Turning off the shabbily paved road we were on was a joy because not only were we treated to fresh pavement, but we no longer had to deal with the traffic on the frontage road. Most drivers were courteous and gave us a wide berth. Some did not. It is a bit unnerving when you are paying attention but only half-so because you are wondering if your body parts are going to keep working and how in shape you are.
Unfortunately, around the 8th mile we really began to experience hills I wasn't expecting. Meanwhile another runner had passed me and I was quite surprised giving how large he was. And by large I do not mean in any way demeaning rather he just was a muscular fella who seem to be moving at a great clip.
I more or less felt I was going to be in this position with regards to the other runners for probably the rest of the race. I wasn’t gaining on anyone and no one seem to be gaining on me from behind. Six place isn't too bad, I guess.

Fortunately, these back country roads we were on were far less busy than the frontage road. But with all the twists and turns, and I soon learned a lot more hills, it was getting harder to keep track of the runners in front of me. For the most part, I could only see Grey Flecks and Bigger Guy and as the hills began to take their toll, they got further in the distance.
So here I sat in sixth place with each sequential place in front of me being almost the exact same
distance between the runner in front of them. Ever once in a while the course would curve around the beautiful lake we were running next to (we had rejoined Bald Eagle Lake from the North) and I could see what was happening far ahead of me. It appeared that the young lady running second was beginning to falter somewhat. I wondered if third place guy would eventually over take her.  (He did, but the young lass of 18 had a stellar showing of 1:32:05). I love racing like this where even while I am a competitor, I am still watching what is going on around me like I am a spectator. 
There was maybe a baker's dozen of spectators and a few volunteers braving the elements (heavy wind all day and some downpours later) to hand out little bottles of water. I tried to thank them all for taking time out of their day to make my day fun. As usual, my sputtering along, combined with the Doppler effect, probably had my complimentary words sounding like "thxfORBEINOuthere".

At the 9th mile I grabbed what was my only drink of the day. While the weather was a little bit warmer than I would ideally want, the cloud cover kept things relatively cool. The bottle of water was surprisingly cold as well.  Man, there is nothing better than a cold drink when you are racing and not much worse than a warm one. Also, here is where the rain that had been smattering sporadically really began to pick up and in the distance they were more than a few thunderclaps.  That will help you pick up the pace!
As I finished the small bottle of water and turned my head to throw it into the trash, the guy in front of me , who I had begun to pick up some ground on, apparently turned on the throttle. He was now out of my sight.
To the Finish:

I simply wanted to get to mile 11 because we would be repeating the first two miles of the race and therefore there would be no more unknown. Unfortunately part of the "known" was that we had more than a few rolling hills left to conquer. Here and there I would see Grey Flecks was gaining on Big Guy.  Looked like he would probably beat him in the end.  I, on the other hand, was just falling further behind. (Grey Flecks DID eke out a four second victory over Big Guy.  Would have loved to witness that finish!)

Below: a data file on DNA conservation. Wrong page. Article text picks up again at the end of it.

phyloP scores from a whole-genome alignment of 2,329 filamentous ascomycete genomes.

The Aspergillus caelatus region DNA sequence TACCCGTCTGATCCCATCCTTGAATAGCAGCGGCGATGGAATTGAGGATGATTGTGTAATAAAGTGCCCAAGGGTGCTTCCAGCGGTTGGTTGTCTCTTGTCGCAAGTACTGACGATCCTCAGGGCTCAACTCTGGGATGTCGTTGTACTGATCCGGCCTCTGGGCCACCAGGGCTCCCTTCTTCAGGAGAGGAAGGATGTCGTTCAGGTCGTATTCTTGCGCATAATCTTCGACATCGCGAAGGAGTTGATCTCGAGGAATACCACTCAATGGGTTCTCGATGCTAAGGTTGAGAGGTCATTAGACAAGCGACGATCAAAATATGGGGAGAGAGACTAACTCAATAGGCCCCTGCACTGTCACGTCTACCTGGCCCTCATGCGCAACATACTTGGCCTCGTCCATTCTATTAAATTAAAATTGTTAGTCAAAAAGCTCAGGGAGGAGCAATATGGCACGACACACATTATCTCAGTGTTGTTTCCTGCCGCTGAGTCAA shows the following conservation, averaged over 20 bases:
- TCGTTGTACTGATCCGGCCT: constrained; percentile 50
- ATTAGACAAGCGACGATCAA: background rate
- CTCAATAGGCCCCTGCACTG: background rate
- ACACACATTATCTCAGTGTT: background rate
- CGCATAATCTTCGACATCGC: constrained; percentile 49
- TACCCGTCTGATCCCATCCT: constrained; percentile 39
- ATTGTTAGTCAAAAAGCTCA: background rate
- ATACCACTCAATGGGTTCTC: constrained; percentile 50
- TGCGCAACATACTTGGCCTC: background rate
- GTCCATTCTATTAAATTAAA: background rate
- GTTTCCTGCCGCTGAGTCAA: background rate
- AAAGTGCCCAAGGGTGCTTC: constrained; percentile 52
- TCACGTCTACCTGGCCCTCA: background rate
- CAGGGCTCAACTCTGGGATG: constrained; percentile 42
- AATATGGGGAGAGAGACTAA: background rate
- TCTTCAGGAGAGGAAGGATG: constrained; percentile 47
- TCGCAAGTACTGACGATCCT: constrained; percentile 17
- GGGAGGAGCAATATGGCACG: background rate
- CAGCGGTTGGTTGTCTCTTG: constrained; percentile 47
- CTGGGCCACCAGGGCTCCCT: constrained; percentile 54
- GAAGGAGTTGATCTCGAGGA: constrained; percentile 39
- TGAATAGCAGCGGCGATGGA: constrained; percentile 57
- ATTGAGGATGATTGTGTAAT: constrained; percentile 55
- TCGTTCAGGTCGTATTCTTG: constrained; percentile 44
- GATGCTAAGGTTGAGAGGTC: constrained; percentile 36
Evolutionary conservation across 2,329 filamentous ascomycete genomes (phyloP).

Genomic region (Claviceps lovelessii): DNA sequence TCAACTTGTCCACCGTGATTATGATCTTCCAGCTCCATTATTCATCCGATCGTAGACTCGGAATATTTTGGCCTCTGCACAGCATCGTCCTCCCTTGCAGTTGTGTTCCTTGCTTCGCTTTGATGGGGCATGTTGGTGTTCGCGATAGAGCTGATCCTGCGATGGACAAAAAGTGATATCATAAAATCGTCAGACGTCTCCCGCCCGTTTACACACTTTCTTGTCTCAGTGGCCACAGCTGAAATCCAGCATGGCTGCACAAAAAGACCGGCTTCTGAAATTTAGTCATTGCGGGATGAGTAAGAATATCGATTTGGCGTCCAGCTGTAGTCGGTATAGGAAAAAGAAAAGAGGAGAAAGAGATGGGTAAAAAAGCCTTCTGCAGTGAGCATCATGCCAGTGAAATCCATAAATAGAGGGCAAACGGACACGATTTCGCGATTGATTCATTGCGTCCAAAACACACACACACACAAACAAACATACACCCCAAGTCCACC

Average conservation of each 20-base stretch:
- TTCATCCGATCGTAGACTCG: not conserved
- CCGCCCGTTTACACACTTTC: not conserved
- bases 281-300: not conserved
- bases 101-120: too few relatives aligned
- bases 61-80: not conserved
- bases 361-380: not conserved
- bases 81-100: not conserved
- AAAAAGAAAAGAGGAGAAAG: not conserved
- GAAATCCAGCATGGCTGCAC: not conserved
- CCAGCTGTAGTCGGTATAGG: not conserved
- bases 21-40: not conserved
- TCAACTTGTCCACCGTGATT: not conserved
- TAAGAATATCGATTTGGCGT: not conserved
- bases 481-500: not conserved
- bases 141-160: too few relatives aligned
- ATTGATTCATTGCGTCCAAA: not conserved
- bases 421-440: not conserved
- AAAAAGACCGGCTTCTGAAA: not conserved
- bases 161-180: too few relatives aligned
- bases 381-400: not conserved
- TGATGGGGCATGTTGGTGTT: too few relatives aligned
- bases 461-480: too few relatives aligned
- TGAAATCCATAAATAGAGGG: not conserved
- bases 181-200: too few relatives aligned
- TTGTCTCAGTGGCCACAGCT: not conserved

As I pushed forward feeling pretty good about myself I suddenly heard footsteps behind. I was shocked to see someone I hadn’t seen all day coming up to pass me. As there were a multitude of races going on at the same time, al lending in the same place and starting later than us, I thought perhaps he was in one of the shorter distances. As he moved by with ease I didn’t feel like I had much of an answer for him either way. But soon after passing me, he sat down about 20 yards in front of me and went no further. With about a mile left, I suddenly had a feeling that maybe he WAS in my race and perhaps I should attempt to pass him.

Unfortunately, I had too little real estate left when I decided to make that move. I closed the gap considerably but he ended up beating me by three seconds. I was pushing hard but not all out.  There was zero reason to hurt myself by doing some last second gasp to move up one place, if that was even the case. After finishing, I turned to him with a congratulatory fistbump and asked if he was in the half marathon.  He said yes and I said "Crap.". I almost never let someone past me in the latter stages of a race and here if I had simply known he actually racing me,I don’t think I would’ve let him either.  

All told, however, with the course conditions and me being the most unprepared I have been for virtually any race, I finished fairly decently. My time of 1:35:34 was not exactly what I was hoping for but was far better than it might’ve been for a variety of other reasons. I ended up seventh place overall and the only man or woman in the top 15 finishers who is over 40 years old. Not too bad for an out-of-shape old man who is just trying to get back to where he was racing a few years ago before the pandemic wrecked everyone's lives. 

This marks the first time I have ever run a half-marathon in Minnesota. In spite of the less-than-stellar time (only my 89th fastest out of 107) it will be memorable for me. It's my 30th state to knock out a half marathon in with a whole slew of them coming up soon. More importantly, this race helped shake off the rust and show me that while my training miles rarely impress, when it comes to race day, I almost always have more in the tank than I think.

While a bit tired the rest of the day and into the next, I was more than shocked to not be sore at all. Perhaps I have a few good races left in my after all!